In a bid to bolster Haynesville acreage, Comstock Resources Inc. (CRK - Free Report) is set to acquire Dallas-based Cover Park Energy LLC, a privately-held company, for $2.2 billion. The combined entity will have substantial scale advantage with attractive organic growth opportunities, going forward.
Amid weak gas prices, many of the companies operating in the Haynesville play exited the region in favor of more lucrative Marcellus shale, wherein gas is closer to the surface and therefore easily accessible. However, with superior drilling technologies on the rise and higher gas demand, Haynesville has started making a comeback, as is evident from a 22% year-over-year increase in output from the region.
Comstock’s major position in the prolific Haynesville/Bossier shale play complements Cover Park’s properties, strengthening the former’s foothold in the region.
The cash and stock transaction, which is valued at $2.2 billion, includes the assumption of Covey Park’s outstanding debt and retirement of the existing preferred units, aggregating $1.1 billion. Per the deal, equity owners of Covey Park will receive $700 million in cash, 28.8 million shares of newly issued shares of Comstock stock at $6 apiece and $210 million of newly issued perpetual convertible preferred stock.
Dallas Cowboys owner Jerry Jones, who is the top shareholder of Comstock Resources, will invest $475 million in cash, as part of the deal. In exchange for his cash infusion, Jerry Jones will receive $50 million newly issued shares of Comstock at $6 apiece and $175 million of newly issued shares of perpetual convertible preferred stock. The latest cash infusion by Jerry Jones brings his total investment in the company to $1.1 billion. Post the deal’s completion, he would own a 75% stake in the firm, retaining the title of Comstock’s largest shareholder. Private equity giant Denham Capital will be the second-largest shareholder of the company, holding a 16% interest.
The agreement has been unanimously approved by the board of directors of both the companies. Subject to satisfactory closing conditions and other regulatory approvals, the deal is set for closure within Jul 31, 2019.
Post the completion of the deal, Comstock’s board will include John Jacobi, Co-CEO of Covey Park, and Denham Capital Managing Partner Jordan Marye.
Its complementary asset base has been the key driver of the deal. The buyout will integrate the premier assets of both the companies, thereby bolstering the scale and leadership position of the combined entity in the region. Markedly, the Covey Park takeover would make Comstock the largest natural gas producer in the Haynesville region.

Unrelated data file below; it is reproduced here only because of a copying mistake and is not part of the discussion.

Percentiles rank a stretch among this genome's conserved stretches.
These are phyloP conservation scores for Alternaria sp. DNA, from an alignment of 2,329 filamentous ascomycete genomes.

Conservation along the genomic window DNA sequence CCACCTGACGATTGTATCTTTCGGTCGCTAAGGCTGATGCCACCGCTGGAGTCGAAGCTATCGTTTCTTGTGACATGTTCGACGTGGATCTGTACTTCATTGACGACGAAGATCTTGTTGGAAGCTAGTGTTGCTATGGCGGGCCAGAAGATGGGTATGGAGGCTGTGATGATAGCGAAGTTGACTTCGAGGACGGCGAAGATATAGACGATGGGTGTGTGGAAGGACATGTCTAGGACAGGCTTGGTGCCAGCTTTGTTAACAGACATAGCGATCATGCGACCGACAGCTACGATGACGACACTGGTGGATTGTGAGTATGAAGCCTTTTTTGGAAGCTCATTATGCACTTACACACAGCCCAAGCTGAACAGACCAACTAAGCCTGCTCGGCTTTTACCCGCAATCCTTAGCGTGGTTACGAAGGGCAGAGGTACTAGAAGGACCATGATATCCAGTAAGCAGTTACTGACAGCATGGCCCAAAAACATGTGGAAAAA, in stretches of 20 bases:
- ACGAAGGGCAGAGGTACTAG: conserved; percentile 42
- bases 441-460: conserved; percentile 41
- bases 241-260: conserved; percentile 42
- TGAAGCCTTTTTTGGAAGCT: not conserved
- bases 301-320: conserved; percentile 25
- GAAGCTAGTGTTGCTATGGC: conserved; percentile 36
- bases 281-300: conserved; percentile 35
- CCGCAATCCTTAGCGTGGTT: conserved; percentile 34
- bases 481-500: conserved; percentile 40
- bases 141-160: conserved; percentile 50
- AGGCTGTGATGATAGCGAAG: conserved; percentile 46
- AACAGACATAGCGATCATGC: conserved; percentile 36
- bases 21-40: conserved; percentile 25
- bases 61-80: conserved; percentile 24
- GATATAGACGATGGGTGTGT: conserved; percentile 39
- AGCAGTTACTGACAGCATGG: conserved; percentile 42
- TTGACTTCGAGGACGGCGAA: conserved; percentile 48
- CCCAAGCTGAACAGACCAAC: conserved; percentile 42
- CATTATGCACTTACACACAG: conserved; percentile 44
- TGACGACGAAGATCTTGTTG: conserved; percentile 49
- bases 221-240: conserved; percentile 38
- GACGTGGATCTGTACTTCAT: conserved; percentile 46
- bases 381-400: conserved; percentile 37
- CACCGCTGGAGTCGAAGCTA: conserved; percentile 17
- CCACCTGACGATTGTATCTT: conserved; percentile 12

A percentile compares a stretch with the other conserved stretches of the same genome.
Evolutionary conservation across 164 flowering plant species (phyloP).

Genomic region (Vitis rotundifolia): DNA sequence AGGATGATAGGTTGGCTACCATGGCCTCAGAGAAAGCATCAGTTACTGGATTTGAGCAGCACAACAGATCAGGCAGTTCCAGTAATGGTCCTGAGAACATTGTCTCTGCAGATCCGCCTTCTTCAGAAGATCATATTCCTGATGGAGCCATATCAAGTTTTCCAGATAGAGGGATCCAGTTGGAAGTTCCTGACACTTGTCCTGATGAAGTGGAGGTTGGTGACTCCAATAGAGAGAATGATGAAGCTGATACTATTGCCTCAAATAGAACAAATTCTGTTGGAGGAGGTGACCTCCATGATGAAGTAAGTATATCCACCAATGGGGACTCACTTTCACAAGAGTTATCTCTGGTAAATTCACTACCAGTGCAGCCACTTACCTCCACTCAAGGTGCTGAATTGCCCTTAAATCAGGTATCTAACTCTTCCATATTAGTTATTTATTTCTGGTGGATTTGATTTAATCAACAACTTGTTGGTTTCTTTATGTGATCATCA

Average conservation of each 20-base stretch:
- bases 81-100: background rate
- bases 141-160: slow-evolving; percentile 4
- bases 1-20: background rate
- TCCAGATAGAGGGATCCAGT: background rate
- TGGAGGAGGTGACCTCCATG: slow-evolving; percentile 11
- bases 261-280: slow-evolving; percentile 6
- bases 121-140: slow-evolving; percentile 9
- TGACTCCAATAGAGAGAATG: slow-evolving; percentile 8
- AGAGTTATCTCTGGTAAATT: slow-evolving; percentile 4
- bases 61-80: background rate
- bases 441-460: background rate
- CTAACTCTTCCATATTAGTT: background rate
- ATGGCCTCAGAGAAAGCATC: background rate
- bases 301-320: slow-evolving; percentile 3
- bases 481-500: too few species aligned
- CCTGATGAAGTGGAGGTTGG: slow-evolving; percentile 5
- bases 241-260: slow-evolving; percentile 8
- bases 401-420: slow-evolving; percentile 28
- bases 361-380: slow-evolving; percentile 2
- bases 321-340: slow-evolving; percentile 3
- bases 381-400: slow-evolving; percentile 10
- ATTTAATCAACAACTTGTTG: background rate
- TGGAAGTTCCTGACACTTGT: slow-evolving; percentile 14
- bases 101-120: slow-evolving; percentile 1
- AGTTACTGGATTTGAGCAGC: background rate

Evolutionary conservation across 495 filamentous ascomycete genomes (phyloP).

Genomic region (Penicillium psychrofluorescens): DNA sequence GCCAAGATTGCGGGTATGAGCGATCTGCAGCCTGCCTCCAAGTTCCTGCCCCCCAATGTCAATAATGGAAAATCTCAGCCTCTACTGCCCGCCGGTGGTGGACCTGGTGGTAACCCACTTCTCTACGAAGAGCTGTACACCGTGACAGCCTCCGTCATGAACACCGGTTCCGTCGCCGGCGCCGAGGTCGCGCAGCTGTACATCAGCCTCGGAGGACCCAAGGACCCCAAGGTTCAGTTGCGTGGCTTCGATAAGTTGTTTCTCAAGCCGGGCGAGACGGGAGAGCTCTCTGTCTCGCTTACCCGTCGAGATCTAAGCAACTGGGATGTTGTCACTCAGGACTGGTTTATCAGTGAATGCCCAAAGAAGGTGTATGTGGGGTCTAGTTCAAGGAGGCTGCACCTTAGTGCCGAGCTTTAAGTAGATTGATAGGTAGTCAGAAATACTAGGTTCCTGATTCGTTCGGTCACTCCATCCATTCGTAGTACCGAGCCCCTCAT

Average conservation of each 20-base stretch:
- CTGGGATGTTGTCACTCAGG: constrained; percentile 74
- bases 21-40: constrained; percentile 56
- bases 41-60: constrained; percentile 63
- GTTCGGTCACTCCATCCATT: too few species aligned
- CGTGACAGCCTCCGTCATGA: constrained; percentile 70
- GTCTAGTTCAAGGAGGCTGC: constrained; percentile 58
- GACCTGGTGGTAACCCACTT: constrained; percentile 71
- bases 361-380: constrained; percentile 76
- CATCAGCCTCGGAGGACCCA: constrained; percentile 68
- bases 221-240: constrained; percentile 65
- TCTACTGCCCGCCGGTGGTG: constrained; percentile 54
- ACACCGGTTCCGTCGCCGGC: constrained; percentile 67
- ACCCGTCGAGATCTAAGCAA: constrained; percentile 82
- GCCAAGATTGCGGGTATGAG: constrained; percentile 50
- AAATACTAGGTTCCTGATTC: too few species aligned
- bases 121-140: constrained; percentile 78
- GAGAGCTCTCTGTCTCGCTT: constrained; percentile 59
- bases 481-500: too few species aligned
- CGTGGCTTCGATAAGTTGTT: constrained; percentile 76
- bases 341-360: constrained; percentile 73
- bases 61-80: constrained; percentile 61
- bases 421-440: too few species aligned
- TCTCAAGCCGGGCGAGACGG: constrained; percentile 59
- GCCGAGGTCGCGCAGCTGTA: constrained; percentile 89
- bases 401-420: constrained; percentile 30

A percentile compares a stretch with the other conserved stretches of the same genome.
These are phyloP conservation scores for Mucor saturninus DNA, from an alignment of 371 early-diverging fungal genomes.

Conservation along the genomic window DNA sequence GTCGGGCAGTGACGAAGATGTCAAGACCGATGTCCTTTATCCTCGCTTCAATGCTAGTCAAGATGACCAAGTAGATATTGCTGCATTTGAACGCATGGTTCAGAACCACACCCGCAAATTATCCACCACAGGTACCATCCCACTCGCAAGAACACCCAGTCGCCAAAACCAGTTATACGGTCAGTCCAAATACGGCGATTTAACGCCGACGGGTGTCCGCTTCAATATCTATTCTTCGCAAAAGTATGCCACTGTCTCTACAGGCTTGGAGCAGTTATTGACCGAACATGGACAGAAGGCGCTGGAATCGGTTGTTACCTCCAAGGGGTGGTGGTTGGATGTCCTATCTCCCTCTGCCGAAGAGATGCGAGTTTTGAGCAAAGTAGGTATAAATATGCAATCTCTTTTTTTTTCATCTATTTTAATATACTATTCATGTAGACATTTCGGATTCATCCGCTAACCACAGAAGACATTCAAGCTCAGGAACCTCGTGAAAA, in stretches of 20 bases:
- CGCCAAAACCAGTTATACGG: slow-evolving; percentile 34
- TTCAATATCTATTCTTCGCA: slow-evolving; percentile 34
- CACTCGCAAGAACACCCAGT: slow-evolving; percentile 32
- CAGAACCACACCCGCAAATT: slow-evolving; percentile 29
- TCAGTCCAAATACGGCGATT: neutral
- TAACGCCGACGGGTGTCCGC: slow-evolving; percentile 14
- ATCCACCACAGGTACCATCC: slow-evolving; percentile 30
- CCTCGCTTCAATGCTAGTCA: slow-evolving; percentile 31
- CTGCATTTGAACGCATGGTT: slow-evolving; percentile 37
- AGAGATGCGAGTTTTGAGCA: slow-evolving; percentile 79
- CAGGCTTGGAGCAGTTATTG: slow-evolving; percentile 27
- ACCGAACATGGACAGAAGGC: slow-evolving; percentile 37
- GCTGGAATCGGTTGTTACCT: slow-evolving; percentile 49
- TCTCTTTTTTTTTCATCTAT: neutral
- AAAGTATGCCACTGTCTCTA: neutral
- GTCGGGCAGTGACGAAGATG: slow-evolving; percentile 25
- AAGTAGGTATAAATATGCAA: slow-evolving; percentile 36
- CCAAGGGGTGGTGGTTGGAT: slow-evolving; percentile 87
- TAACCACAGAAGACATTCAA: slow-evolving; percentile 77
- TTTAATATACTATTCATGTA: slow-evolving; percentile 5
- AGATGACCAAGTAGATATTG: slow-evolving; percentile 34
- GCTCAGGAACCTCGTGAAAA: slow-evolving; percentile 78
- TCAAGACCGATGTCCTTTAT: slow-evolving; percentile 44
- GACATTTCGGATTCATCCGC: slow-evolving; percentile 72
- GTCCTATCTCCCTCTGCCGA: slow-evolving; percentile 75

While the company’s acreage was initially limited to Caspiana core in the Haynesville shale play, the deal would expand the firm’s position in the Carthage sweet spot and Shelby Trough.
The deal will enable the companies to pool their expertise in the region and share their best practices, thereby enhancing buying power in securing services in the region.
The deal adds 248,830 acres of complementary holdings to Comstock’s Haynesville/Bossier portfolio, expanding the total acreage of the company in the Haynesville/Bossier shale play to 293,216 net acres. Post the acquisition, total net acreage of the firm will be 373,935 net acres, with 1,999 drilling locations. Comstock’s proved reserves will more than double from 2.4 trillion cubic feet equivalent (Tcfe) to 5.4 Tcfe. On being the No.1 producer in the Haynesville play, the company will have an output capacity of more than 1.1 billion cubic feet equivalent per day.
The strategic acquisition is expected to lead to significant commercial, financial and operational synergies, owing to integration of assets, systems and staff. The deal is expected to result in annual overhead savings of $25 million and free cash flow generation of $75-$100 million in 2020.
Other explorers like Chesapeake Energy (CHK - Free Report) , Encana Corporation (ECA - Free Report) and Murphy Oil (MUR - Free Report) , which were once majorly gas-weighted, have slowly started pumping more oil to gain from the rebounding crude prices. However, Comstock has shifted deeper into gas, as is reflected by crude output that accounted for 9% of the firm’s total production in 2018 versus 39% in 2014.
Although this merger appears to tick all the right boxes on paper, stubbornly weak gas prices and Comstock’s elevated leverage and high proportion of undeveloped reserves raise questions over the Zacks Rank #3 (Hold) company’s target of generating free cash flows in 2020. You can see the complete list of today’s Zacks #1 Rank (Strong Buy) stocks here.
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